Every workplace handles employee rights differently. Some are activists who make sure every employee has what they need. Some are complaint-based so that mostly only the “squeaky wheels” get requested compensation. Others are unbelievably hostile to the idea that employees are anything more than drones hired to do a job without complaint or anything more than basic pay. Some have HR departments, some don’t. Some HR departments are responsive and helpful, some are configured more like insurance agencies questioning every claim with hostility. Most employers fall somewhere in the middle.
Unfortunately, there are far too many employers that only respect certain aspect of employee rights and try to use bullying, retaliation, and even petty social pressure to keep their employees from claiming perfectly reasonable rights. Today, we’re here to highlight five things you should be able to do at work and, more to the point, you absolutely should not have to fear doing in a reasonable workplace.
1) Speaking to Your Manager about Coworker Disputes
Coworker disputes happen. Whether your office mate won’t stop humming show tunes or a member of your team is missing important deadlines, you need to be able to take these concerns to your manager. After all, that’s what managers are there to do: Manage. However, some managers and even whole workplaces take on the attitude that anyone who reports a problem is the true creator of the problem, not just an employee seeking an amicable solution.
If you are afraid to talk to your boss about normal workplace disputes and concerns for fear of retaliation or mistreatment, your employee rights are being denied.
2) Going to HR About an Employee Rights or Discrimination Concern
An evolution of this is the inability to go to HR about problems that are distinctly in their wheelhouse. If you hear a coworker make an appalling racist joke to a client, if one of your coworkers is getting bullied by the rest of their team, or if you know that a colleague needs family assistance and is too shy to ask, HR is who you are supposed to go to. This is also true if you are the subject of discrimination, denied employee rights, or if someone in your office needs disability compensation.
Unfortunately, many HR departments are not just unhelpful but abjectly hostile toward employees who report problems. Especially in toxic workplaces with a habit of covering for favored employees or shoving problems under the rug. HR is supposed to defend employee rights and if they are not doing their job, your rights (and those of all your coworkers) are likely being violated.
3) Asking for Time Off You Have Earned
You deserve to be able to take the paid time off you have earned. PTO is actually a part of your employment package and if it is denied to you, your employer is essentially refusing to pay you the full value of your yearly employment contract. You also have the right to take unpaid time off as needed, up to whatever amount was contractually agreed on by your employer.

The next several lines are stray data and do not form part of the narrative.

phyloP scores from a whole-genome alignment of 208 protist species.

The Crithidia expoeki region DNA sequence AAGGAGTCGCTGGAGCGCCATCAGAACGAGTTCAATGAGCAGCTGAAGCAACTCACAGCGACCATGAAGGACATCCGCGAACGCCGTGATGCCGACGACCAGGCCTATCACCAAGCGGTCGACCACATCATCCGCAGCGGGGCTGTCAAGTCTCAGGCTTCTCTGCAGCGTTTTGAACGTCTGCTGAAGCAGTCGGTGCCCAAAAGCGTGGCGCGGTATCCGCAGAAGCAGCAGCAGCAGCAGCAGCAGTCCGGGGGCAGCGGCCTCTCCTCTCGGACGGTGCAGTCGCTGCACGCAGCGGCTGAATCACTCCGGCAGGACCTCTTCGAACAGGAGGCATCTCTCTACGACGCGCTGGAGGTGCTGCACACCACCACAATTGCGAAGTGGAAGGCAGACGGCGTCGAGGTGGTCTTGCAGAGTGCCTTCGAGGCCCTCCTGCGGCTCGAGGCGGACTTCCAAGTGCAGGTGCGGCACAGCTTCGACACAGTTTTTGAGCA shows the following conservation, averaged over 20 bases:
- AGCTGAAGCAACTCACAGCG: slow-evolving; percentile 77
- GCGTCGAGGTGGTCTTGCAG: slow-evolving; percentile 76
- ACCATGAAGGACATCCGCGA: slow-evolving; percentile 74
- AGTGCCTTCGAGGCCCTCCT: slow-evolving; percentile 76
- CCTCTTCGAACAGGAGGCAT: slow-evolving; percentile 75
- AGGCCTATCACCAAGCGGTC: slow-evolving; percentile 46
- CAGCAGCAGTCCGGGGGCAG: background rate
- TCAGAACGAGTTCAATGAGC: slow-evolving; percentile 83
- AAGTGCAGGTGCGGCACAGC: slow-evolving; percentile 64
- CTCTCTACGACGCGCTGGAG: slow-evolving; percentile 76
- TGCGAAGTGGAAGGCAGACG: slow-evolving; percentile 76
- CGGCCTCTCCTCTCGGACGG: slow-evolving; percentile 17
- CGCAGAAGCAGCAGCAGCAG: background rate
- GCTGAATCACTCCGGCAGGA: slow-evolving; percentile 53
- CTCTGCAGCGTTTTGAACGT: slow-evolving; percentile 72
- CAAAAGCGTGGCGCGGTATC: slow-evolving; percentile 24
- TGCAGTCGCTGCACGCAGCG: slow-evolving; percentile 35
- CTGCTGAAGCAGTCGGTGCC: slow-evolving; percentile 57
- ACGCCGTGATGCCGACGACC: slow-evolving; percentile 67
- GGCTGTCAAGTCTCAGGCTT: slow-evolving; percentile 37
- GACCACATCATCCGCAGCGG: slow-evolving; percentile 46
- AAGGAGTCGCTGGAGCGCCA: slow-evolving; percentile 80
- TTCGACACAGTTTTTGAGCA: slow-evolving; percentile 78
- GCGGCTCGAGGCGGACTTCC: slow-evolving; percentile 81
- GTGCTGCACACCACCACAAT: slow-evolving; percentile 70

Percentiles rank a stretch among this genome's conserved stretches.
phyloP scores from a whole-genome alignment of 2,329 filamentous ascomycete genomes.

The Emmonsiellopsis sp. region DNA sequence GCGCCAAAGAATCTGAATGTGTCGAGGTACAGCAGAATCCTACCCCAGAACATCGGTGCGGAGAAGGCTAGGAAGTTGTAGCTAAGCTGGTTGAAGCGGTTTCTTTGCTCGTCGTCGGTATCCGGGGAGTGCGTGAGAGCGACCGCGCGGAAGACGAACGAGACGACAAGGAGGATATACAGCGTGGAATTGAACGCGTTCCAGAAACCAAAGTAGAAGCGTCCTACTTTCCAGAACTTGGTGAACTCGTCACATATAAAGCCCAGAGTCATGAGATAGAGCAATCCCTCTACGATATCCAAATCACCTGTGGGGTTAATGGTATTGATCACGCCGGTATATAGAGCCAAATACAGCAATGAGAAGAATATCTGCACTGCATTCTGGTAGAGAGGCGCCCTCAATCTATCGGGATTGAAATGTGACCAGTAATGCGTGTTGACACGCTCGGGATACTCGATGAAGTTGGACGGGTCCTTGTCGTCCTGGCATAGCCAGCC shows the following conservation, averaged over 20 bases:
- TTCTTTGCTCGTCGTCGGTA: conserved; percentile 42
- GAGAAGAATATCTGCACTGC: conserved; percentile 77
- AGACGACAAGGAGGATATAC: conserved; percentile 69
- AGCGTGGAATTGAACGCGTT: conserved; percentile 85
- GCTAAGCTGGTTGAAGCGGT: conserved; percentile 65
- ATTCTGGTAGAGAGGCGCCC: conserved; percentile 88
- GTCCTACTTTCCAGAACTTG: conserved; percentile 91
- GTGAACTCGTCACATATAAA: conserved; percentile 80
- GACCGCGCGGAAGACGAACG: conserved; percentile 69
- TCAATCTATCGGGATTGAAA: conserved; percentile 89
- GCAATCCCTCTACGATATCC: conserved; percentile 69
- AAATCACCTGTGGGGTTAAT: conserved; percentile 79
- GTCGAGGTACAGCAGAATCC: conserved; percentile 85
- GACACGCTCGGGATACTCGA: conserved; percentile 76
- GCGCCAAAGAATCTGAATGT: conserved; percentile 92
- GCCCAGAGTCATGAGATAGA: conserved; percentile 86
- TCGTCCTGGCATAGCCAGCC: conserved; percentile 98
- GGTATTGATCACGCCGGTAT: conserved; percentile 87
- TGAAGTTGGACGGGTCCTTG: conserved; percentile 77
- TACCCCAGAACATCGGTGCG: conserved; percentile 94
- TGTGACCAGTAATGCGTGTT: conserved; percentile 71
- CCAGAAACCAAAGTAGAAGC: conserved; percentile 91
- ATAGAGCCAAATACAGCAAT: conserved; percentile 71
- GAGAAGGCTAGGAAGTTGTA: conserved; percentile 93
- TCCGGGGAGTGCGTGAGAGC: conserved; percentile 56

You should not have to fear asking for time off and should be able to schedule that time with reasonable notice. An employer should not be able to frighten, threaten, or otherwise prevent you from taking earned time off. Nor should they be able to deny you time based on how they think you will be using that time. Whether you are staying home for mental health reasons, caring for a sick child, or going to theme parks, that time is yours to take.
4) Getting a Bad Reference if You Resign
It’s a sad fact that many managers and employer organizations have a pattern of vindictive mistreatment of employees who choose to leave. They may take your resignation personally or you may have simply seen similar mistreatment happen to previous employees who were left and then openly bad-mouthed after their departure.
Some employers even start to abuse an employee during their two-weeks notice in order to ‘punish’ them for resigning. This is an overt and appalling abuse of employee rights and is often an attempt to keep employees trapped in a disadvantageous working environment by threatening them with bad references after they go.
5) Filing a Workers Compensation Claim After an Injury
Finally, there is the issue of worker’s compensation. Legally, any significant workplace injury (beyond a papercut or stubbed toe) should be reported immediately. This contributes to workplace safety statistics and helps both your employer and OSHA improve safety in the future. Your employer also pays for Workers Comp insurance which is where the funds come from to pay for the medical expenses and leave time after serious workplace injuries.
However, since the insurance premiums go up after a claim, many workplaces try to bully, cajole, or threaten their employees into not filing a claim or settling for a claim that is too small to take care of their needs after the injury. If you are afraid of retaliation for filing a workers compensation claim, then your employer is most likely breaking the law in their behavior toward injured employees.
Employee mistreatment is an unpleasantly common occurrence in both big and small workplaces, but you should never let intimidation cause you to give up your employee rights. Instead, fight back! The law office of Aiman-Smith and Marcy specializes in defending the rights of employees from their employers, no matter how powerful your employer may be or what threats they have made or mistreatment they have shown in the past. If you have reason to fear when standing up for your employee rights on your own, let us back you up and, if necessary, file an employee rights lawsuit against your abusive employer. For more information about how to stand up for the rights of you and your colleagues as employees, contact us today!